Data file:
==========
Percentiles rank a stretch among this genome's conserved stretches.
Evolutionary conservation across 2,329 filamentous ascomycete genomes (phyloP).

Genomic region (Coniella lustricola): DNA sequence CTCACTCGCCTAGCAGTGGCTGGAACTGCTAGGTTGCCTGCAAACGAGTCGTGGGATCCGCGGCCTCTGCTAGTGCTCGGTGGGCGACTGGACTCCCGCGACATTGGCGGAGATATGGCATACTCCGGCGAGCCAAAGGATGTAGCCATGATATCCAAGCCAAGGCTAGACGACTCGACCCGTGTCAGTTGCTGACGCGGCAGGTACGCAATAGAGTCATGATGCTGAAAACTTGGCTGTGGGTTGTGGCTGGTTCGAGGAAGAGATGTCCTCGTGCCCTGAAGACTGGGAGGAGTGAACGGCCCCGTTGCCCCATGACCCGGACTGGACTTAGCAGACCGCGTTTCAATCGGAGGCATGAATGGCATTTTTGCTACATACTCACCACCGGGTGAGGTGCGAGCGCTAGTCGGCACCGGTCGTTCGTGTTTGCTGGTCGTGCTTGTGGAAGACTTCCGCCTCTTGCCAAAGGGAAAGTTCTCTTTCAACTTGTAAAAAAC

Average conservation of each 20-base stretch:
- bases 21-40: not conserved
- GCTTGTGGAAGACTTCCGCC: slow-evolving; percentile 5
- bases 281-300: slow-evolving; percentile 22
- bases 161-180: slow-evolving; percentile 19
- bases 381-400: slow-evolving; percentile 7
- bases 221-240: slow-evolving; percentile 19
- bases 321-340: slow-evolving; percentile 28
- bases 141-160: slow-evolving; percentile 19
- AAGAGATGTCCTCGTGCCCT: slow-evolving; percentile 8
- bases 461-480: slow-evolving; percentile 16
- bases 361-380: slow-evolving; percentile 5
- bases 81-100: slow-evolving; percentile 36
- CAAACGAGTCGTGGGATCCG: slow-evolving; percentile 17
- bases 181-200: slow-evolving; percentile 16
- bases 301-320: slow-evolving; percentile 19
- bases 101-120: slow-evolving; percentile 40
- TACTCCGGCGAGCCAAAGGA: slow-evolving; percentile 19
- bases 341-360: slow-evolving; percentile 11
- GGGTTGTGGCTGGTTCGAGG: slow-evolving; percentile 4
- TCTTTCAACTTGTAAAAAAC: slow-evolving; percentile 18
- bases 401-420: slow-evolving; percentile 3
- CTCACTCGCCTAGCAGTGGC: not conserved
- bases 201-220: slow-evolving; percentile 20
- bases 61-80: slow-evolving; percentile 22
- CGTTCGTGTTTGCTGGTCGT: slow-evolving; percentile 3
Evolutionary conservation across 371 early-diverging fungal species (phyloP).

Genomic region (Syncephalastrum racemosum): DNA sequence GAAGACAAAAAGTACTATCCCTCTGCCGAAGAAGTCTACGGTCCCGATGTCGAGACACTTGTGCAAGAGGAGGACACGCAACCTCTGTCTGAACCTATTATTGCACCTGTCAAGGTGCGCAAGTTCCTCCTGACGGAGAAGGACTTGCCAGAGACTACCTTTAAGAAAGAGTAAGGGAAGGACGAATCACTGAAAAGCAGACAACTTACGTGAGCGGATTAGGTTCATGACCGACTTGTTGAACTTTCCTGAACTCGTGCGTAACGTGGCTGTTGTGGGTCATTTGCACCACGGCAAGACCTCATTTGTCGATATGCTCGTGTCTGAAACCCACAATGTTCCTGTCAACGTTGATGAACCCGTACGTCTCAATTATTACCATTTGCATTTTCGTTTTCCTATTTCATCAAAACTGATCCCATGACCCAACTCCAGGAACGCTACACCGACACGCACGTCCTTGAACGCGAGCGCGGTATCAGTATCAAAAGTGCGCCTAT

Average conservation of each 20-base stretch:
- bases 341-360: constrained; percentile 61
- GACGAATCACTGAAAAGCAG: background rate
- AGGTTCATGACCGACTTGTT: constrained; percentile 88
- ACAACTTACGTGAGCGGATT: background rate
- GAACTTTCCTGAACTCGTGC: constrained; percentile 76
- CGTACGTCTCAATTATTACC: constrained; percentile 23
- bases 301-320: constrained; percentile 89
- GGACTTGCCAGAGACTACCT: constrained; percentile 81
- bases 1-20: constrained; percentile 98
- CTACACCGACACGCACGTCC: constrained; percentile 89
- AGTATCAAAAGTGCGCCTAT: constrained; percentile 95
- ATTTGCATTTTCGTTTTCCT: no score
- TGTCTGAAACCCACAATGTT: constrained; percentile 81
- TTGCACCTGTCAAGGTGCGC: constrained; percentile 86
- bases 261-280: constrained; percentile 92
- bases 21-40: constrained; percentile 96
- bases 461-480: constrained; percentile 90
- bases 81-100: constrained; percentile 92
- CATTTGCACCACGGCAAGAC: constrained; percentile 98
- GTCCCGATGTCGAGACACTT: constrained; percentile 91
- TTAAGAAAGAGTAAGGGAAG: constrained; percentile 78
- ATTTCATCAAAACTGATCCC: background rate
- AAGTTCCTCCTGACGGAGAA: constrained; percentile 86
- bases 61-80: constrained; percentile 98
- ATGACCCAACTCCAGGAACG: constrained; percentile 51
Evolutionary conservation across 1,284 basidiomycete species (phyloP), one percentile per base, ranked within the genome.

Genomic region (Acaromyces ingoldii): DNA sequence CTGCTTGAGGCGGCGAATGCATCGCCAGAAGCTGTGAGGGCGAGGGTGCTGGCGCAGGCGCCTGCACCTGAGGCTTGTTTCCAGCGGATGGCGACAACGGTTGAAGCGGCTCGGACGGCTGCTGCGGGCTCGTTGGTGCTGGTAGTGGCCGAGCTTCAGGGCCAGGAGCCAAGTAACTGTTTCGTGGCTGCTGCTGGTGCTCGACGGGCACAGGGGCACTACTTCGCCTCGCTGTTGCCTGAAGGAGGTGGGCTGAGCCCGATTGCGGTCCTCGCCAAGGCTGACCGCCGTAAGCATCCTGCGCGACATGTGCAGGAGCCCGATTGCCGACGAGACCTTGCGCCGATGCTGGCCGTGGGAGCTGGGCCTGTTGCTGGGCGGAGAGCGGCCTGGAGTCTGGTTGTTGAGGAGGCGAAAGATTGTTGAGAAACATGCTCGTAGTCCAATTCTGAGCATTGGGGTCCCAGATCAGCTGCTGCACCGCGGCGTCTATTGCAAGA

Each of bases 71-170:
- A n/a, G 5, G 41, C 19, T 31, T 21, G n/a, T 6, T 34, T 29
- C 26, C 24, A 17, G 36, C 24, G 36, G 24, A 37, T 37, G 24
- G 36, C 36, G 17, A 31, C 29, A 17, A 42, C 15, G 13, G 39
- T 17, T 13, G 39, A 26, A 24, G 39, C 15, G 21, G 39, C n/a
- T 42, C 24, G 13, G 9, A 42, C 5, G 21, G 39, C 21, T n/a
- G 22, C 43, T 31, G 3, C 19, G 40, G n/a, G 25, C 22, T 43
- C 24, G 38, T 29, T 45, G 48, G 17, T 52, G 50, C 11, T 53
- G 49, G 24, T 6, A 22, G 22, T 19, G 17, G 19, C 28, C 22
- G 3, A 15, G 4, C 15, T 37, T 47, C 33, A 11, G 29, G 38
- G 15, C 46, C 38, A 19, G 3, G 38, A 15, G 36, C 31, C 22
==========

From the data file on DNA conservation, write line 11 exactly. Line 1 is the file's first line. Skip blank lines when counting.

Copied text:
- bases 321-340: slow-evolving; percentile 28